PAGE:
Now, at Cornell, Petro is continuing to explore water-as-fuel, working with departmental colleague Mason A. Peck and his lab. While Petro’s original research looked at the performance possibilities of actual water, Peck’s lab is focusing on designing a propulsion system that breaks apart the hydrogen and oxygen in water molecules, then recombines and ignites them with a spark that causes combustion, generating a hot exhaust plume.
“We’re looking at ways to combine the two systems,” Petro says. “The water-based electric propulsion system gives continual thrust so you might want to use it for drag control—trying to counteract a long, steady force. But a system that breaks apart water [like the one Peck is designing] gives short bursts of thrust. So that might be best for a quick maneuver, like changing the vehicle’s orientation or moving out of the way of something quickly.”
“We are getting to the point where it is possible to build an entire propulsion module on a silicon chip.”
As a first step, Petro and Peck have joined with Andrew van Paridon, visiting research scientist with ASTRAlab, to survey all the potential technologies that use water as a propellant. Their effort is meant to benefit the entire aerospace community. “We’re doing an exhaustive publication in the summer of 2021 looking at the performance of these different systems,” says Petro. “People trying to design a hybrid system might want to use our survey to pick the best system for their applications from each category.”
Micropropulsion for Small Spacecraft
Petro also designs micropropulsion systems for small spacecraft, which can be anywhere from the size of a loaf of bread down to a penny. These vehicles have a range of potential uses: Fleets of camera-equipped, cell phone–sized vehicles could explore planets, moons, and asteroids in the solar system, for instance. Tiny spacecraft the size of a wafer could be sent to nearby stars.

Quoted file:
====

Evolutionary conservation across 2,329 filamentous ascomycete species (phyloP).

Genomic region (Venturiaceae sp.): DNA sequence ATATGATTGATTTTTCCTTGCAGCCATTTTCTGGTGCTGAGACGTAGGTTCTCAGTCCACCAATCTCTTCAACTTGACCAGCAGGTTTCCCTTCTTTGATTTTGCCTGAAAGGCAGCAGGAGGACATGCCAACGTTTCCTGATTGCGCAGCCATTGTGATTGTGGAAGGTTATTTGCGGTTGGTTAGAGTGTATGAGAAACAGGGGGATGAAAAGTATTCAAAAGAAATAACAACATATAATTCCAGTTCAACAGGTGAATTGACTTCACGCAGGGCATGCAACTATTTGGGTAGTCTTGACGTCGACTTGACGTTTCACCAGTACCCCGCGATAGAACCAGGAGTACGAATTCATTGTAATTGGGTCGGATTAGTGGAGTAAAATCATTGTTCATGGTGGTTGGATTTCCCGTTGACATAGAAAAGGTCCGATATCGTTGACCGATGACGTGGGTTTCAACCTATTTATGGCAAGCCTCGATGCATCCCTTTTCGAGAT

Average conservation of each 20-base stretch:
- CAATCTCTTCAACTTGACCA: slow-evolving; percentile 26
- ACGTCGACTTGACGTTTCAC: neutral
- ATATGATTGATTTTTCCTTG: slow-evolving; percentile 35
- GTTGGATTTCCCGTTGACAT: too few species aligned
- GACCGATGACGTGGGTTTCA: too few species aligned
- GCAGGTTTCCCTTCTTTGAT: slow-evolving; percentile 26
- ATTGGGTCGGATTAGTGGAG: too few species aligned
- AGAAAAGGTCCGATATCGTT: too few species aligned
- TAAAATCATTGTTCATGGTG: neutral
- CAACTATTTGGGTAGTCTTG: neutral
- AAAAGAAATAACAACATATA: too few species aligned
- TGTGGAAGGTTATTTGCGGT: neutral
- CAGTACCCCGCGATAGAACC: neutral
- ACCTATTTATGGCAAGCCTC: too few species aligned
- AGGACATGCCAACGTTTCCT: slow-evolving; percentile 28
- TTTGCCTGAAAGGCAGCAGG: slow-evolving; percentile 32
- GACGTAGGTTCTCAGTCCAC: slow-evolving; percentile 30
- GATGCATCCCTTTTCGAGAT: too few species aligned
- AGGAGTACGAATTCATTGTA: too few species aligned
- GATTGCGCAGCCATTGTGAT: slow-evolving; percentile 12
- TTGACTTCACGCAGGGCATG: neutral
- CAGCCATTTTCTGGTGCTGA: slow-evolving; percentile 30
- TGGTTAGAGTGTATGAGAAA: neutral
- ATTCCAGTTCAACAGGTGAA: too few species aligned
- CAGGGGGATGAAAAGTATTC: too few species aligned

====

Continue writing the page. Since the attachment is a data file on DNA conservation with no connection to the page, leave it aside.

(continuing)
“The smaller the spacecraft, the less propellant it needs,” Petro says. “And the less mass you have, the more acceleration you can get. You would need an incredibly small spacecraft to be able to go fast enough to get to a nearby star on a human-lifetime timescale.”
The technology for small spacecraft propulsion systems looks fundamentally different from a traditional rocket or spacecraft system, however. “We are getting to the point where it is possible to build an entire propulsion module on a silicon chip,” Petro says. “We store the propellant as a liquid and use capillary forces to move it around. The liquid is electrically conductive so when we want to fire the system, we use electrical forces to turn the liquid into a high-velocity plume.”
Petro is currently modeling and creating simulations of the plume. “There are a lot of unanswered questions about optimizing the performance and interactions of these new propellants with the rest of the spacecraft,” she explains. “I want to get a really good model of the application of various parameters and the results we’ll get, which will then help us achieve a finely tuned design.”
To Make the Unfeasible Feasible
Petro earned her undergraduate degree in aerospace engineering and worked for a few years at the National Aeronautics and Space Administration’s Goddard Space Flight Center before deciding to pursue spacecraft propulsion in her graduate studies.
“I wanted to try to advance technology so we could do missions that weren’t feasible yet,” she says. “And a key to creating spacecraft that can offer fundamentally new opportunities or capabilities is the propulsion system. It’s the heart of the vehicle, and by working on it, I thought I could really make a difference in what we are able to do and to learn about the solar system.”